Mathematics Stack Exchange is a question and answer site for people studying math at any level and professionals in related fields. It's 100% free, no registration required.

Sign up
Here's how it works:
  1. Anybody can ask a question
  2. Anybody can answer
  3. The best answers are voted up and rise to the top

Let $X$ be a scheme, $\mathcal F$ a locally free sheaf of rank $r$ and $s \in \Gamma(X, \mathcal F)$ a global section of $\mathcal F$.

Question: What is the zero subscheme of $s$?

I can't believe that pouring through Hartshorne hasn't turned up a definition of this. It should be some subscheme of $X$. The only thing I can think of is the set of points $x \in X$ where $s$ goes to $0$ in the stalk $\mathcal F_x$, i.e., the complement of the support of $s$. But that would make the zero subscheme of $s$ open and that doesn't make sense because in what I'm reading there is a hypothesis that $s$ is a regular section, and that this has something to do with the codimension of the zero scheme in $X$ (which would always be $0$ if the zero scheme were open). Which leads me to question $2$:

Question 2: What is a regular section? Is it a section whose zero subscheme is regular? Cause that would be great if it were true.

share|cite|improve this question
The zero set of $s$ is the set of points $x$ such that $s$ vanishes in $F_x\otimes k(x)$. If you write locally $s$ as a linear combination $a_1e_1+\cdots +a_re_r$ in a basis $e_1, \dots, e_r$, then the zero set is the common zero locus of the regular functions $a_1, \dots, a_r$. For Question 2, regular section usually means section of the sheaf, by opposition to rational sections which are sections on some open subset. – Cantlog Feb 26 '14 at 22:28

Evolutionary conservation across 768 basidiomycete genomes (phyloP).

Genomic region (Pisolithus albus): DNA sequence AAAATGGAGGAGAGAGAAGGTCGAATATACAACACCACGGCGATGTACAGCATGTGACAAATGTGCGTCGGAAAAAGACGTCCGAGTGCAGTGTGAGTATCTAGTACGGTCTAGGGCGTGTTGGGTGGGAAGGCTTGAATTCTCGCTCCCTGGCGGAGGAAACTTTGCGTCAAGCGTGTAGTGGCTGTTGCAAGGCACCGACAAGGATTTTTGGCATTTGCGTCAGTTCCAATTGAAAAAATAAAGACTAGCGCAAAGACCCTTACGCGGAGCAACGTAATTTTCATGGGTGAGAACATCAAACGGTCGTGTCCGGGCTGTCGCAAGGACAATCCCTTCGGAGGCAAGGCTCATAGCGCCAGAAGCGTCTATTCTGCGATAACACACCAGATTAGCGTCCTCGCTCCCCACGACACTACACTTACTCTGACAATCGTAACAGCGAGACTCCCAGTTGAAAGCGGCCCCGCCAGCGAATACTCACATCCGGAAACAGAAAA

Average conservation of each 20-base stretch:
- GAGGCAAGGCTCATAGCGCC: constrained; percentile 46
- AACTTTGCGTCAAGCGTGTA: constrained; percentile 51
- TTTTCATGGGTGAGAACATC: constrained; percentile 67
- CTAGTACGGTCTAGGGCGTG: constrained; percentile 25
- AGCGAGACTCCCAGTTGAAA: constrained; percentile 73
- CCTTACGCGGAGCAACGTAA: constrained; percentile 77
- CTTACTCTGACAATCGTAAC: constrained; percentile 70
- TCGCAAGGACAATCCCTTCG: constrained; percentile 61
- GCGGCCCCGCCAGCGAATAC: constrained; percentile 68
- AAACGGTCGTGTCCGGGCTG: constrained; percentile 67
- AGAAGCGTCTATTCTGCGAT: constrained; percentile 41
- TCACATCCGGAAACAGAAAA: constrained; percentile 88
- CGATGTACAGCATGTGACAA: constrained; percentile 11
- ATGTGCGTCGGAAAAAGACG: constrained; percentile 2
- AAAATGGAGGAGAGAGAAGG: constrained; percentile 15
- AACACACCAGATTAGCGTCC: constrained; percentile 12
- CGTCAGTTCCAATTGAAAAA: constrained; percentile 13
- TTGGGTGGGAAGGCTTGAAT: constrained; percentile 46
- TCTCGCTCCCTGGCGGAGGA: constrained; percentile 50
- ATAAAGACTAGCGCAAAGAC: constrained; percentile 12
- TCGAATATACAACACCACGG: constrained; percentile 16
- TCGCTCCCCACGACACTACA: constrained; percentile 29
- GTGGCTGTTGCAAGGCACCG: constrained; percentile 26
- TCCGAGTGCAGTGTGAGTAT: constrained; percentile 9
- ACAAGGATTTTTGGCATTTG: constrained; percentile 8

The definition of "regular" depends on context. Can you give us some? – Justin Campbell Feb 26 '14 at 22:43
@JustinCampbell: The statement in what I'm reading is "Assume the section $s$ is regular. Then the codimension of the zero subscheme of $s$ is $r$". I am unclear if the "in particular" statement is the definition of regular, or implied by the definition of regular. – Jim Feb 26 '14 at 23:07
I see, so it's just what Brenin says in his or her answer. – Justin Campbell Feb 26 '14 at 23:13
up vote 7 down vote accepted

You are right, the zero scheme of a section is not the complement of the support. In other words, the condition is not "$s_x=0$ in $\mathcal F_x$", but rather "$s(x)=0$". To answer your question, I have to make sense of the latter expression.

Locally around $x$, a section $s\in \Gamma(X,\mathcal F)$ is represented by an $r$-tuple of regular functions (holomorphic, if you work in the category of complex manifolds) $$f_1,\dots,f_r:U\to \mathbb A^1,$$ for some open neighborhood $U\subset X$ of $x$. (After all, to say that $\mathcal F$ is a locally free sheaf of rank $r$ boils down to saying that locally around every point there is a trivializing open set, namely some $U\subset X$ as above such that $\mathcal F|_U\cong \mathscr O_X^r|_U$; hence $s$ corresponds to a certain $r$-tuple of regular functions under this trivialization.)

For such functions $f_i$, it makes sense to ask whether or not $f_i(x)=0$. If the latter condition is satisfied for $i=1,\dots,r$, then we say that $s(x)=0$ (and this does not depend on the open neighborhood $U$. The locus of such $x$'s is closed.

Finally, a section $s$ is called regular if the codimension of its zero scheme $Z(s)\subset X$ inside $X$ is the expected one, namely if $$\textrm{codim}(Z(s),X)=r.$$ This is equivalent, algebraically, to $(f_1,\dots,f_r)$ being a regular sequence in the ring $\mathscr O_X(U)$.

share|cite|improve this answer
This definition doesn't take into account the scheme structure on the vanishing locus, which need not be reduced. – Justin Campbell Feb 26 '14 at 22:42